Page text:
Debunking Three Common Bible Myths

These myths are so prevalent, they just keep getting repeated.

Myth #1: Abba means “daddy,” and is a term of childhood endearment.

Myth #2: The high priest on Yom Kippur went into the Holy of Holies with a rope tied around his ankle.

Myth #3: There was a dump where garbage was burned in the Valley of Hinnom (Gehenna).

Documentation after the jump.

As both Clayboy (Doug Chaplin) and Steve Caruso of the Aramaic Blog will tell you, Abba does not mean daddy.

The high priest and the rope on Yom Kippur myth is an interesting one that likely has a Jewish origin. Todd Bolen can’t find an earlier source than the Zohar (13th century CE). The Orthodox Union says: it is not in Talmud or midrash anywhere.

Neither is there any credible evidence of a garbage dump in the Valley of Hinnom (Gehenna), as Todd Bolen explains, but the idea comes from medieval commentator David Kimhi (RaDaK).

Oh yeah, and the so-called Needle Gate which supposedly explains Yeshua’s saying, “It is harder for a rich man to enter the kingdom than for a camel to pass through the eye of a needle,” it doesn’t exist either.

Why do books and speakers keep promoting these myths? Does anyone check their facts?

About Derek Leman

IT guy working in the associations industry. Formerly a congregational rabbi. Dad of 8. Nerd.
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14 Responses to Debunking Three Common Bible Myths

  1. cybrsage says:

    What does Abba mean?

    • From the article:

      “There is still a point of confusion: In Modern Hebrew, “abba” has become commonly used as… You guessed it: “Daddy.” So, when a Hebrew speaker happens upon this anecdote, to them it makes “perfect sense.” :-)”

      Amusing!

  2. It is simply the Aramaic word for father. So, for example, Yeshua says “Abba, Father” in Mark 14:36. Abba is the Aramaic and Father is pater, the Greek for Father. It is one of several examples where a word or phrase is given in Aramaic and then in Greek. So “father” is the translation of “abba.”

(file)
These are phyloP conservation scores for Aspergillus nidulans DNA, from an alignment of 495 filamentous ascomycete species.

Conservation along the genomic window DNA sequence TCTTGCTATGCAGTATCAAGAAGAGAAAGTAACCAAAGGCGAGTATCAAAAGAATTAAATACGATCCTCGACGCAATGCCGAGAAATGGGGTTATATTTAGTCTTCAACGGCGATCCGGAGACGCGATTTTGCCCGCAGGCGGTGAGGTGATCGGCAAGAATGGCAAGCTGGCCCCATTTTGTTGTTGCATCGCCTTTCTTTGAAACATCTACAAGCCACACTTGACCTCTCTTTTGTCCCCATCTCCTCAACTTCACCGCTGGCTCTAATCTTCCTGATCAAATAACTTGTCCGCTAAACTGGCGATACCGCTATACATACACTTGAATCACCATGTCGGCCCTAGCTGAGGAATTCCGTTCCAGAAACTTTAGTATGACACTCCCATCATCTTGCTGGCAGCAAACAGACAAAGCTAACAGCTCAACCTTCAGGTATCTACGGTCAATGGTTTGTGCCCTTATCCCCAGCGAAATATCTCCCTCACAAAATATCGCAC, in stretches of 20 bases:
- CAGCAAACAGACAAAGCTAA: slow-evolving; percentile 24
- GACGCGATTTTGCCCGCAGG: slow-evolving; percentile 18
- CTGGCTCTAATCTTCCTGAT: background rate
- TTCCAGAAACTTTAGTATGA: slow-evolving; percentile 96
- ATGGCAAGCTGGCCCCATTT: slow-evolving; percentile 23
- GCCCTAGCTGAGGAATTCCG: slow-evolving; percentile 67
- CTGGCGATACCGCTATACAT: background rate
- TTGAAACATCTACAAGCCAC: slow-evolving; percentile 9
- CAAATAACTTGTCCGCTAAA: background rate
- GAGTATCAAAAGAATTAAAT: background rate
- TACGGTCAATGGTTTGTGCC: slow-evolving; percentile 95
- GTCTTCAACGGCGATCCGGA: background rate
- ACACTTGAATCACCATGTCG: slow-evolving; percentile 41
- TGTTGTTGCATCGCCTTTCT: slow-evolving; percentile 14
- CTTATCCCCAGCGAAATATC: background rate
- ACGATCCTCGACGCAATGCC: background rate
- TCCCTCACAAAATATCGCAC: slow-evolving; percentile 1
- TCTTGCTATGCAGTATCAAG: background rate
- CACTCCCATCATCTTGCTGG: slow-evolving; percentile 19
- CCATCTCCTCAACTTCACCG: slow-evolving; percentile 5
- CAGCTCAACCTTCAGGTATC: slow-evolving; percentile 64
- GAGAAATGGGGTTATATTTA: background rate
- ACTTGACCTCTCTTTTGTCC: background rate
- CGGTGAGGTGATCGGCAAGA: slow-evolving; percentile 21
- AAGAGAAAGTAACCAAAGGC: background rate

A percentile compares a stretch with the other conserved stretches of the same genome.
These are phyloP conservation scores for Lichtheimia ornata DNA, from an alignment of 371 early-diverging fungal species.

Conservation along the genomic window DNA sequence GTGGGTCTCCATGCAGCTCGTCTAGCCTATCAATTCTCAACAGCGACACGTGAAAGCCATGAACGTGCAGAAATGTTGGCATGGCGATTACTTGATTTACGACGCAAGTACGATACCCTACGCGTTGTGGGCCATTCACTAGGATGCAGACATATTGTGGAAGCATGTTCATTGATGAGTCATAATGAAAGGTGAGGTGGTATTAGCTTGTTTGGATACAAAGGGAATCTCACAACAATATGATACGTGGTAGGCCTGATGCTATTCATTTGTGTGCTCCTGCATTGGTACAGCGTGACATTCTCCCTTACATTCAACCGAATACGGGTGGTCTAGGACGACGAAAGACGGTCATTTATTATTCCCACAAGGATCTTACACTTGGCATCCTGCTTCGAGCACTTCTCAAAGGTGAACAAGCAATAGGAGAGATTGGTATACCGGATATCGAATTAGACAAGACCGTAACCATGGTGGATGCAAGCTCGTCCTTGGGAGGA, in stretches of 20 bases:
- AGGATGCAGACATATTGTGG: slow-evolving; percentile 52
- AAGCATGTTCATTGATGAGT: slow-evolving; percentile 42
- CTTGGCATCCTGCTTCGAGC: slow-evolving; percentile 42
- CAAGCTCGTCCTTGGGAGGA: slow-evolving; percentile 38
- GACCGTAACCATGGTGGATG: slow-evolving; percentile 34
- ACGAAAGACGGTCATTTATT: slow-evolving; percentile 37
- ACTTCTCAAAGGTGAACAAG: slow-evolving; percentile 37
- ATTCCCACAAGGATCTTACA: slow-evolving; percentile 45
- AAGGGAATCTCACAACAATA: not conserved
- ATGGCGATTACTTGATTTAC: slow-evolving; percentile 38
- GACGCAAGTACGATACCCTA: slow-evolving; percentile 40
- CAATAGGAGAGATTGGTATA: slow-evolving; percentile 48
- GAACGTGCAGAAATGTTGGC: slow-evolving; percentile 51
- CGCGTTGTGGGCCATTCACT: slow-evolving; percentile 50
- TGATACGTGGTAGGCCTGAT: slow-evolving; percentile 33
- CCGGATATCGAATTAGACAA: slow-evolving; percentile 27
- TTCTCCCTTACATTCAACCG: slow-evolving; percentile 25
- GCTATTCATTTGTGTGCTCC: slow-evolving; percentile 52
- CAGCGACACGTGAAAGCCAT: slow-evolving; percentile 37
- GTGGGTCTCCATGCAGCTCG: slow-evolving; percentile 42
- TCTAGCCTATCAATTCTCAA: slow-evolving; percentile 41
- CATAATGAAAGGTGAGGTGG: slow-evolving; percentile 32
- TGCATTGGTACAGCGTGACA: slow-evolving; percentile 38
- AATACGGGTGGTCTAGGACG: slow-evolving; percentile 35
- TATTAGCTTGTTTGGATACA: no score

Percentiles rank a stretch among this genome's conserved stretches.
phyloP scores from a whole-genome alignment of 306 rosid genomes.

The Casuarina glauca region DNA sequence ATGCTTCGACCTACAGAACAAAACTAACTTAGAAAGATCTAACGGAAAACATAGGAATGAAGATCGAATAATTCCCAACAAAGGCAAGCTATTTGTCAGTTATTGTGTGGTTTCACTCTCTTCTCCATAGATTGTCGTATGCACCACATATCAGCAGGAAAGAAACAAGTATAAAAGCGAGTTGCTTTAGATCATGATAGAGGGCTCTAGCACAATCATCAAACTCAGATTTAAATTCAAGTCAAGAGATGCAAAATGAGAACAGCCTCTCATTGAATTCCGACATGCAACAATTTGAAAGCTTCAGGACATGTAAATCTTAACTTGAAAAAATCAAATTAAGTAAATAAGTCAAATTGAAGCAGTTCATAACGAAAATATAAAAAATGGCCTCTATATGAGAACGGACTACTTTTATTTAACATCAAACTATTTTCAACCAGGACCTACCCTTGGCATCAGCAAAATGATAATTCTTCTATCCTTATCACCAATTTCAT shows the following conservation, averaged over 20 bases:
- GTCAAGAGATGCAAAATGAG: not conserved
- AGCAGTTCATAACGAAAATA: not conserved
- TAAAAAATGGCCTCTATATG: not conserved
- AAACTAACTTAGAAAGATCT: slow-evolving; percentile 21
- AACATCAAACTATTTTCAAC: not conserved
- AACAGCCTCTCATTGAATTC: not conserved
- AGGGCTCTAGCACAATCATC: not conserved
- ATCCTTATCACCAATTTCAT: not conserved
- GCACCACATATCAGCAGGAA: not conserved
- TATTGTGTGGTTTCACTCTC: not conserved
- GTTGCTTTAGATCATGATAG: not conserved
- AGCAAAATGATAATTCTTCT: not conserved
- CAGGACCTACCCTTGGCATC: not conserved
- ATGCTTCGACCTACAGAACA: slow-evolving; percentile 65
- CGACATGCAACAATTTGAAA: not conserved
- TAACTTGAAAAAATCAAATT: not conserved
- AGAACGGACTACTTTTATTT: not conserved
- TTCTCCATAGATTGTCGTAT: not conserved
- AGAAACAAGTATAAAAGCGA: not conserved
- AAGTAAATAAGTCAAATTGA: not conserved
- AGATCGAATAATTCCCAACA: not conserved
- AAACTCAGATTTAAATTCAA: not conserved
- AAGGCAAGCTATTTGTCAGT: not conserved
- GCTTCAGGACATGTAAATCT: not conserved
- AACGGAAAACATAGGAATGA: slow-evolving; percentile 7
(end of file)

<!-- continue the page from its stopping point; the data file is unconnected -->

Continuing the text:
See here for more:
    http://aramaicdesigns.blogspot.com/2009/06/abba-isnt-daddy-traditional-aramaic.html

  3. cybrsage says:

    Ah, ok. I often say “Shalom, hello!” to my friends when I see them, since they know absolutely no Hebrew (not that I know much). So it is like that. Thanks!

    For a moment, I was worried you were going to say it stands for a Swedish Rock Band! ;)

  4. cybrsage says:

    Oh, but IS there a word for daddy? I would guess not, since abba is so easy to say, children would not need a different word…but is there?

    • cybrsage says:

      Answered my own question by reading the link:

      the existence of diminutives of “abba” in Aramaic (“baba,” “babbi,” “abbi”, “pappya” etc. all of which literally mean “daddy”),

  5. James says:

    All of which goes to show that even the Jewish Messiah didn’t call God the Father “Daddy”.

  6. Lisa says:

    When in Israel last month, my husband and son were instructed by a Rabbi who told them that the High Priest had a rope tied to his ankle on Yom Kippur. Both of them kept quiet. Goes to show ya that everyone can fall into the comfortable place of “hearsay” sometimes.

    Our generation really needs to encourage and support one another to take study seriously and to check the facts. In the Information Age, it’s so easy to do and so difficult to discern between real truth and hearsay with a false twist.

    I’ve told students that the needle gate thing is something some Jerusalem cab driver made up to impress his passengers and it spread like wild-fire. They always laugh. :)

    ~ Lisa

  7. How about this other common myth promoted by some Dispensationalists: how it was supposedly a Jewish custom in the first century for a groom to suddenly come announced and “steal” his bride to be and take her away with him (i.e. “Christ rapturing his Church”).

  8. “come announced ” – I meant “come UNannounced”

  9. benicho says:

    so was Gehenna where the Canaanites performed their sacrfices? or was there no ancient historical importance to it?

  10. Pingback: Weekly Meanderings | Jesus Creed

  11. rhb3000 says:

    Christ’s return indeed will be felt, seen, and heard. All the tribes of the earth will mourn. The secret rapture is a myth distributed by a Jesuit during there counter reformation ideology attempts aimed at Luther’s reformation. Also, the papacy system being the biblical described antichrist was pawned off of other figures like Nero or the caesars to hide the truth. Another Jesuit myth is putting antichrist into the future during Daniel’s 70th week lol. Christ fulfilled the those prophecies and caused the sacrifices and oblations to cease. That is why the temple curtain was ripped in two by unseen hands! No more animal sacrifices…the true Lamb came instead.

  12. Mad Rider says:

    Jewish historian Josephus would have mentioned in his description of the place the fact that the Valley of Hinnom was a blazing garbage dump. But he didn’t and he’s a much more reliable source than later Christian authors that identified Gehenna to a waste ground.

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